In the first stage, a WHO-backed mission to Wuhan earlier this year said the lab leak theory was highly unlikely, but the findings have been criticised, with some researchers saying the scientists lacked access to key information such as hospital data and details of the viruses stored in Wuhan’s labs.

On Thursday, the WHO appealed to China to share raw data and blood samples from early and potential cases in 2019, and to grant access to labs such as the Wuhan Institute of Virology. It gave the examples of Russia and the US – the only two countries that keep stocks of the eradicated smallpox virus. These stocks are kept in secure labs that are inspected by WHO biosafety teams every two years and their reports are made public, according to the health body.

“Analysing and improving lab safety and protocols in all laboratories around the world, including in China, is important for our collective biosafety and security,” the statement said.

Lab leak or nature? Debate heats up on the origins of Covid-19 virus

Chinese foreign vice-minister Ma Zhaoxu responded to the WHO statement in a briefing with foreign diplomats on Friday, saying Beijing was not against the origins study. But he said the WHO Secretariat had not properly consulted member states on the plan for the second phase and it was not based on the terms laid out in the March report on the Wuhan mission, according to state broadcaster CCTV.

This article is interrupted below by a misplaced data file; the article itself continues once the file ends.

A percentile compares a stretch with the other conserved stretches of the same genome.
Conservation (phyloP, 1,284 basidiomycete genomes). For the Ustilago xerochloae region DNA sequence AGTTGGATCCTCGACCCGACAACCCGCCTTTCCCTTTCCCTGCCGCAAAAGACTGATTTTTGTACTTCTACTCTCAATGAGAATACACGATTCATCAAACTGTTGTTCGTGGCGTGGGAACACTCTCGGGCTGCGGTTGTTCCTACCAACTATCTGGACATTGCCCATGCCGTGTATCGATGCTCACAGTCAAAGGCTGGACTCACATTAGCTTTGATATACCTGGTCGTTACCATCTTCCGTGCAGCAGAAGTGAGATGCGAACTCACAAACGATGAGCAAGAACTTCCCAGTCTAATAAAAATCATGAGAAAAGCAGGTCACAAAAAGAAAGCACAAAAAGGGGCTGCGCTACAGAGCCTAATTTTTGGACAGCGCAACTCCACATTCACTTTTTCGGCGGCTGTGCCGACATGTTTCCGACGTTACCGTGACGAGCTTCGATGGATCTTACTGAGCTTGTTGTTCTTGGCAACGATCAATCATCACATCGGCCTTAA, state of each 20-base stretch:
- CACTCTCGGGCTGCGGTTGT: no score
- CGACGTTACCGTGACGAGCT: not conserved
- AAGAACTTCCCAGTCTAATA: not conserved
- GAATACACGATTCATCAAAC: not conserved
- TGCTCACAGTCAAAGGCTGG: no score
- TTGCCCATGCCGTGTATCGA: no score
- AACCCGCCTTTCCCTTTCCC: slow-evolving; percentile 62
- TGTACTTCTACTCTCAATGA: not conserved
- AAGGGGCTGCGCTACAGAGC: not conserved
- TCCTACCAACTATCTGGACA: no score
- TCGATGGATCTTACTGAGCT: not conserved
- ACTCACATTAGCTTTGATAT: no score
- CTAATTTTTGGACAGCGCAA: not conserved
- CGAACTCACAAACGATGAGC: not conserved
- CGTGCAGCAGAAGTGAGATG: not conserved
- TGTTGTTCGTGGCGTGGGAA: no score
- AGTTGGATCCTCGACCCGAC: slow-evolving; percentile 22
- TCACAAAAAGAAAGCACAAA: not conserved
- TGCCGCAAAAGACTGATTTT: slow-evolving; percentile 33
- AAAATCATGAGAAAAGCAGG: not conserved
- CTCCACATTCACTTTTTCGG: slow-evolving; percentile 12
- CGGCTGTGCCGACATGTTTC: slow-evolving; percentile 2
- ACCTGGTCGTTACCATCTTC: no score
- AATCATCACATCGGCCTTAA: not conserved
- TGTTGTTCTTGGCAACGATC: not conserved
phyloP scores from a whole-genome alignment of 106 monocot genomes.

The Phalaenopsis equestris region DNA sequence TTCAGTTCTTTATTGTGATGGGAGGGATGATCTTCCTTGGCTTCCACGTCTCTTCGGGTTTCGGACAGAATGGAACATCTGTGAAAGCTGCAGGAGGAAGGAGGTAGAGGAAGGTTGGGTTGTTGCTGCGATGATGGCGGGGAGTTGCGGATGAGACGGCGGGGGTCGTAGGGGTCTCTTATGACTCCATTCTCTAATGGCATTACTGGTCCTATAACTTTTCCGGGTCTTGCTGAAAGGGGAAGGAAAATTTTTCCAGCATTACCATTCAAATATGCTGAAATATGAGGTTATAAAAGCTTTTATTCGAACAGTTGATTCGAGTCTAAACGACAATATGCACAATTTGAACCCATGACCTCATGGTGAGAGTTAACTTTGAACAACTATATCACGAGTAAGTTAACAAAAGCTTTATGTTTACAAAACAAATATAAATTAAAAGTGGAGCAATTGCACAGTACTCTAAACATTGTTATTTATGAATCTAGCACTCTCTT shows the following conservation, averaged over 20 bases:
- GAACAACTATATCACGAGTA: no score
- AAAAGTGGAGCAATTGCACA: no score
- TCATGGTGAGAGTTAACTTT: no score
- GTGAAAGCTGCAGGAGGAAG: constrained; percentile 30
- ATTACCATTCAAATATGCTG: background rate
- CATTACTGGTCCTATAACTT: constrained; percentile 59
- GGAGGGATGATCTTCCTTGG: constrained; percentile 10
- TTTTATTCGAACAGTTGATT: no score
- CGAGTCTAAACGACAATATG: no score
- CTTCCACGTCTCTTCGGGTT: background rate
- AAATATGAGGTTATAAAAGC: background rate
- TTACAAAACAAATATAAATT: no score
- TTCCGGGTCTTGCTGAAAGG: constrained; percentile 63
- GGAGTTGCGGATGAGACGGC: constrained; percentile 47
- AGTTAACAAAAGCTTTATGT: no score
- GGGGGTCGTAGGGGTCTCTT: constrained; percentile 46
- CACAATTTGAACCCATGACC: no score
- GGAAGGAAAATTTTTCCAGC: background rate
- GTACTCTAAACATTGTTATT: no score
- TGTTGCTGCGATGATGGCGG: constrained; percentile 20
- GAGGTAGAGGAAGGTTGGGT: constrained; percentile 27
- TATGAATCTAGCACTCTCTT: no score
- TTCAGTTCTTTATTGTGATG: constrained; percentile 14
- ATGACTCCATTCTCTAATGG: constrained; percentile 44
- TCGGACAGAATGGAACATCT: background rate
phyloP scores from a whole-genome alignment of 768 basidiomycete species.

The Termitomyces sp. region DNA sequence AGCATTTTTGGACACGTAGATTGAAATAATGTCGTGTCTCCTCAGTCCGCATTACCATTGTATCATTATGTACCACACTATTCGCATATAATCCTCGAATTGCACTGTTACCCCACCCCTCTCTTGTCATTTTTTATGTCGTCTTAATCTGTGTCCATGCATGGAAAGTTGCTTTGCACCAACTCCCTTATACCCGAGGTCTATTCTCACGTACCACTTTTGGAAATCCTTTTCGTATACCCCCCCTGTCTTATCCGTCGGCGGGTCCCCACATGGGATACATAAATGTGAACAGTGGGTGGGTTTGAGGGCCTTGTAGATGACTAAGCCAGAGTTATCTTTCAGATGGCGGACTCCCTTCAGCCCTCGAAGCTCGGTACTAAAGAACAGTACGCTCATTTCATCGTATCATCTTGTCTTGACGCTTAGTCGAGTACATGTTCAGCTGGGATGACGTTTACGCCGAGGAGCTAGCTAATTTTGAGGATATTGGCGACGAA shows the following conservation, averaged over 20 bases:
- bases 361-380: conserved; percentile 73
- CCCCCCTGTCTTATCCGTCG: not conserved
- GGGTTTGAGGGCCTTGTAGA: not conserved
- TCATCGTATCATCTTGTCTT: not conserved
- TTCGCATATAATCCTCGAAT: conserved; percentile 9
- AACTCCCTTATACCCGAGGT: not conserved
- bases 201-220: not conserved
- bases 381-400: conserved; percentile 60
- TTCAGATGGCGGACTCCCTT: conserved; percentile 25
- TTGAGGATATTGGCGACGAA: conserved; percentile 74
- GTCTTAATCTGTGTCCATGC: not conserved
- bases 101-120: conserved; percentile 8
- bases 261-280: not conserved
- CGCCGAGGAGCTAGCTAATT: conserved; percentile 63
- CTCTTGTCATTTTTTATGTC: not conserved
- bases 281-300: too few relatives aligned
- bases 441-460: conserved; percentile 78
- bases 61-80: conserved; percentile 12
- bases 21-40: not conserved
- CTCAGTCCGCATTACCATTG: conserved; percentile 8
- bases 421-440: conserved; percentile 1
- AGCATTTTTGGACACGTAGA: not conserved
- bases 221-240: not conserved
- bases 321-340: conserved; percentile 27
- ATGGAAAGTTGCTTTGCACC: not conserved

“[We] oppose an origins study that abandons the first WHO-China joint report. What we support is a scientific investigation of the origins,” Ma said.

Xu Jianguo, a laboratory director with the Chinese Centre for Disease Control and Prevention, also spoke at the briefing, saying the coronavirus was a naturally occurring infectious disease and could not have leaked from a lab, according to news website The Paper.


Nature or lab leak? Why tracing the origin of Covid-19 matters

Nature or lab leak? Why tracing the origin of Covid-19 matters

It is a tough balancing act for the WHO. After a period of uncertainty in the Donald Trump era, key donor the US has repaired ties with the health body – underscored when Secretary of State Antony Blinken met its chief, Tedros Adhanom Ghebreyesus, in Kuwait last month. But the WHO also needs China’s cooperation for future Covid-19 origins studies and public health initiatives.